In her news conference, Bowser attributed the decline in cases and hospitalizations to the stringent — and frequently criticized — measures that D.C. introduced to curb the virus’s spread, as well as successful efforts by city officials to encourage residents to get vaccinated and boosted.
She and Nesbitt said that the mandate had achieved its desired effect, with the city administering more than 50,000 vaccinations in the three weeks following the mayor’s December announcement warning residents that the vaccine mandate would begin to be enforced in January.
Bowser noted in a tweet that since the height of the omicron wave last year, the number of COVID-19 cases has dropped by more than 90% and hospitalizations overall have dropped by 95%.
But the mayor also warned that if the number of new cases begins to rise again, she wouldn’t hesitate to reinstate mask or vaccine mandates. “I don’t think any of us can say here that there won’t be other variants that would require us to do something different,” she said.
According to Nesbitt, the District of Columbia will also close its firehouse testing sites on Feb. 26, replacing them with COVID-19 testing centers across the city, with one in each ward. Each testing center will be open 7 days a week, with flexible schedules, including staying open until 8 or 9 p.m. on some evenings, and will provide testing, vaccines, and boosters to those who need COVID-related services.
At the time Bowser’s vaccine mandate went into effect, many of the city’s LGBTQ establishments had already required patrons to show proof of vaccination, with those few that did not already screen patrons choosing to comply with the mandate.
The District’s nightlife community largely embraced the mandate, which served as a better alternative than the capacity limits and service restrictions that had been imposed by government officials in 2020 at the beginning of the global pandemic.
Many bar owners and restauranteurs have since complained that their businesses have not yet recovered from the financial hits they suffered during that year, which left some less financially stable establishments with no better option than to close.
Others say they continue to worry that the existence of vaccine or mask mandates — at a time when Maryland and Virginia have effectively dispensed with theirs — simply leads people to patronize bars or restaurants outside the District, further hampering the hospitality industry’s recovery.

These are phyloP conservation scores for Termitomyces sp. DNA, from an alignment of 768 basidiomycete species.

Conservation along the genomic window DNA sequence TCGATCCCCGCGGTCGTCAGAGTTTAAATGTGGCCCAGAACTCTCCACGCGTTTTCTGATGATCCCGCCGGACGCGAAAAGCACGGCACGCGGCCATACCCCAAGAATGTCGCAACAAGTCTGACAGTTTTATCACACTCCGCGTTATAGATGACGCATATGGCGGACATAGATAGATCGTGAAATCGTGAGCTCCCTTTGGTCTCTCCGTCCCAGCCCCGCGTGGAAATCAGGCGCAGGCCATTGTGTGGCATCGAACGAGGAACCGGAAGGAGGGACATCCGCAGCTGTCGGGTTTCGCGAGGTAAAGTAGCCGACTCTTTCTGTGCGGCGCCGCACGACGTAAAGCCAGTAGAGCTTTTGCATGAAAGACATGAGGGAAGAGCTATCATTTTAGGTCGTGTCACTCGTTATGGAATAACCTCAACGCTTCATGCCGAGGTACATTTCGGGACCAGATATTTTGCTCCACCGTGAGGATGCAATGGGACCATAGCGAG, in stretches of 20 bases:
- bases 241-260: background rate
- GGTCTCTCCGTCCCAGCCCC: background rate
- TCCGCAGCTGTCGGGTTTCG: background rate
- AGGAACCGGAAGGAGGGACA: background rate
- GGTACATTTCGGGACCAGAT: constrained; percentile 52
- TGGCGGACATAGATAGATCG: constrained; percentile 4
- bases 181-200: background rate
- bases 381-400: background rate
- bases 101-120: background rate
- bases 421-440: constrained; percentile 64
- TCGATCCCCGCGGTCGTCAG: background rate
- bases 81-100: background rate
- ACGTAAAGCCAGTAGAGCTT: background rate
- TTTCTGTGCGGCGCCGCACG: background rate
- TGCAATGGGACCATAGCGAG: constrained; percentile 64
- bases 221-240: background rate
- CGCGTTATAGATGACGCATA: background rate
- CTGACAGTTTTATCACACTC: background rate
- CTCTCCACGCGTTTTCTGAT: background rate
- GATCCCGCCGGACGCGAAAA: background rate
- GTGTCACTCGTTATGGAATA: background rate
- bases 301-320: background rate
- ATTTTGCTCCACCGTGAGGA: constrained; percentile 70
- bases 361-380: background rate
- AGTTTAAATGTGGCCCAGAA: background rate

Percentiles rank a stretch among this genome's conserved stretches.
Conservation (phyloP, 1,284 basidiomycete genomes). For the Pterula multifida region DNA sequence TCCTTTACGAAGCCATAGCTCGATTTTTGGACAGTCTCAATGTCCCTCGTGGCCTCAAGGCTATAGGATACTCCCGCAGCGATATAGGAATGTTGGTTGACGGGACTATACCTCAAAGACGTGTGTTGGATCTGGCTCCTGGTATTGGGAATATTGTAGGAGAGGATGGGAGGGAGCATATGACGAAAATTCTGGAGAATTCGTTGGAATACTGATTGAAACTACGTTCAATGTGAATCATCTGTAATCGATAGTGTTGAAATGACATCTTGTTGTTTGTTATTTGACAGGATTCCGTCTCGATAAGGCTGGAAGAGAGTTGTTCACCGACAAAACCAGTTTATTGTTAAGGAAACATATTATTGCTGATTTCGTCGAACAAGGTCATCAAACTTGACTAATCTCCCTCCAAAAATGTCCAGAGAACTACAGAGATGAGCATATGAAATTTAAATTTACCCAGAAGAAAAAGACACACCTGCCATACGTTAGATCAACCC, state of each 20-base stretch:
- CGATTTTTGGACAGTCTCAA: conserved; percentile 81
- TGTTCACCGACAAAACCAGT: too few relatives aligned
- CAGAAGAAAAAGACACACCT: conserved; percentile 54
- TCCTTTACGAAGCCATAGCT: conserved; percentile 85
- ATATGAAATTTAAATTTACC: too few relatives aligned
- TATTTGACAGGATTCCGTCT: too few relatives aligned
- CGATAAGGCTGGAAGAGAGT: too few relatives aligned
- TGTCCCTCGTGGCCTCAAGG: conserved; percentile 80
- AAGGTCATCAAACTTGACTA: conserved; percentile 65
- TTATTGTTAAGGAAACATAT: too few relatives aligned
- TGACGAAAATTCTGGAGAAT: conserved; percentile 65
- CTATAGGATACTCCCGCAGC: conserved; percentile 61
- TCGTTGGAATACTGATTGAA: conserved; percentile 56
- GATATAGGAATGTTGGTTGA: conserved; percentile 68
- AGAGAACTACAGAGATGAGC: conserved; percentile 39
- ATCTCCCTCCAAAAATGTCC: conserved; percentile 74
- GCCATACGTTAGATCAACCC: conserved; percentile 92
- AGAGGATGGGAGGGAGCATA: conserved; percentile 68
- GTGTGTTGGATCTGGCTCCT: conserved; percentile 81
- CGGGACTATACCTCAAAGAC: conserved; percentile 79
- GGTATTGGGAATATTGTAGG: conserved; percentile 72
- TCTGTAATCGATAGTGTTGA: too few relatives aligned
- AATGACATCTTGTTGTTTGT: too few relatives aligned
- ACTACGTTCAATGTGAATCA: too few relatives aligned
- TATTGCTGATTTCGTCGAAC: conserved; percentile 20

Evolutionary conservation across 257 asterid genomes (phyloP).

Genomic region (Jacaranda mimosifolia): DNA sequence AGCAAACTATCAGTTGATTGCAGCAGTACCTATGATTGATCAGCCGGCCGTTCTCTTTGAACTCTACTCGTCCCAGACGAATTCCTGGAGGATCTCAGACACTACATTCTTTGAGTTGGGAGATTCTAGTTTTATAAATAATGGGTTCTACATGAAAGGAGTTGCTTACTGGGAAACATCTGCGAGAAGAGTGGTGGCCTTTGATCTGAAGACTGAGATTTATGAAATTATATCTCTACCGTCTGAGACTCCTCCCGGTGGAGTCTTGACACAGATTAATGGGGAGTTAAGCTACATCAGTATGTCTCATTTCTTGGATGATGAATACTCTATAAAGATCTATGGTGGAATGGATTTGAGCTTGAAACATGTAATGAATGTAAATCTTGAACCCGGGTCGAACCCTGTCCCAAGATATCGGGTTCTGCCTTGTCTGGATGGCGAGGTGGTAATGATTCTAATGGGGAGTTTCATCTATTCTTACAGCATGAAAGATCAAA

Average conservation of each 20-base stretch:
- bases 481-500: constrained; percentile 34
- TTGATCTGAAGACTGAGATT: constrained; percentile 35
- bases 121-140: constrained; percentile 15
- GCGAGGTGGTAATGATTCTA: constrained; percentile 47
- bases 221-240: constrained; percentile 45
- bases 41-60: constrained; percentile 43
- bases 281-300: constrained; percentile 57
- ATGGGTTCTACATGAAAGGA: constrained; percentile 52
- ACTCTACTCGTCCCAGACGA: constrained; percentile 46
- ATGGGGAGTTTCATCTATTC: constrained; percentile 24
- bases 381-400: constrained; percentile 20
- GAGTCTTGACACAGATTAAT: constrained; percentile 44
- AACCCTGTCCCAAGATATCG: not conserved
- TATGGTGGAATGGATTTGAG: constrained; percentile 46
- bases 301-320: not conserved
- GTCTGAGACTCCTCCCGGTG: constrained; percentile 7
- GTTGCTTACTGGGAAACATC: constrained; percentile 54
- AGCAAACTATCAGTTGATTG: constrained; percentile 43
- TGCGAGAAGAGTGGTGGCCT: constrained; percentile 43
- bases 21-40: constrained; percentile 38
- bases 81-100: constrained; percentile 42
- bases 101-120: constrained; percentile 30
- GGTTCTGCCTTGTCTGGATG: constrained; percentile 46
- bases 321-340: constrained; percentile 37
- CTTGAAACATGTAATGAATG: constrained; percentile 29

“I think that the general reaction among the nightlife hospitality community is one of great relief, even among businesses had self-initiated a vaccine mandate in advance of the citywide requirements,” Mark Lee, coordinator of the DC Nightlife Council, a local nonprofit trade association representing bars, restaurants, nightclubs and entertainment venues, told Metro Weekly. “Even the very small number of those had done that, and may continue to do so moving forward, I think support the lifting of the mandate, because it clearly should be a decision by the business, especially as the situation has become more endemic than pandemic.
“It may have come as a surprise to some in the public about the lifting of the mandate, but that just meant that they weren’t paying attention, because of nearly all of the few cities that have imposed a vaccine mandate have announced that they’re getting rid of them,” he added.
“I think that the more compelling viewpoint is that in D.C. and the metropolitan area, we have an extraordinarily high rate of vaccination. And given that the incidence of severe illness or hospitalization is confined to those who are not vaccinated, there was little reason other than the theatrical to continue to impose a vaccine mandate, and eventually in a couple of weeks, a mask mandate,” Lee said. “When we’re the only jurisdiction in the metropolitan region imposing a vaccine mandate, it has had a negative impact on business at many establishments, particularly bars and nightclubs.”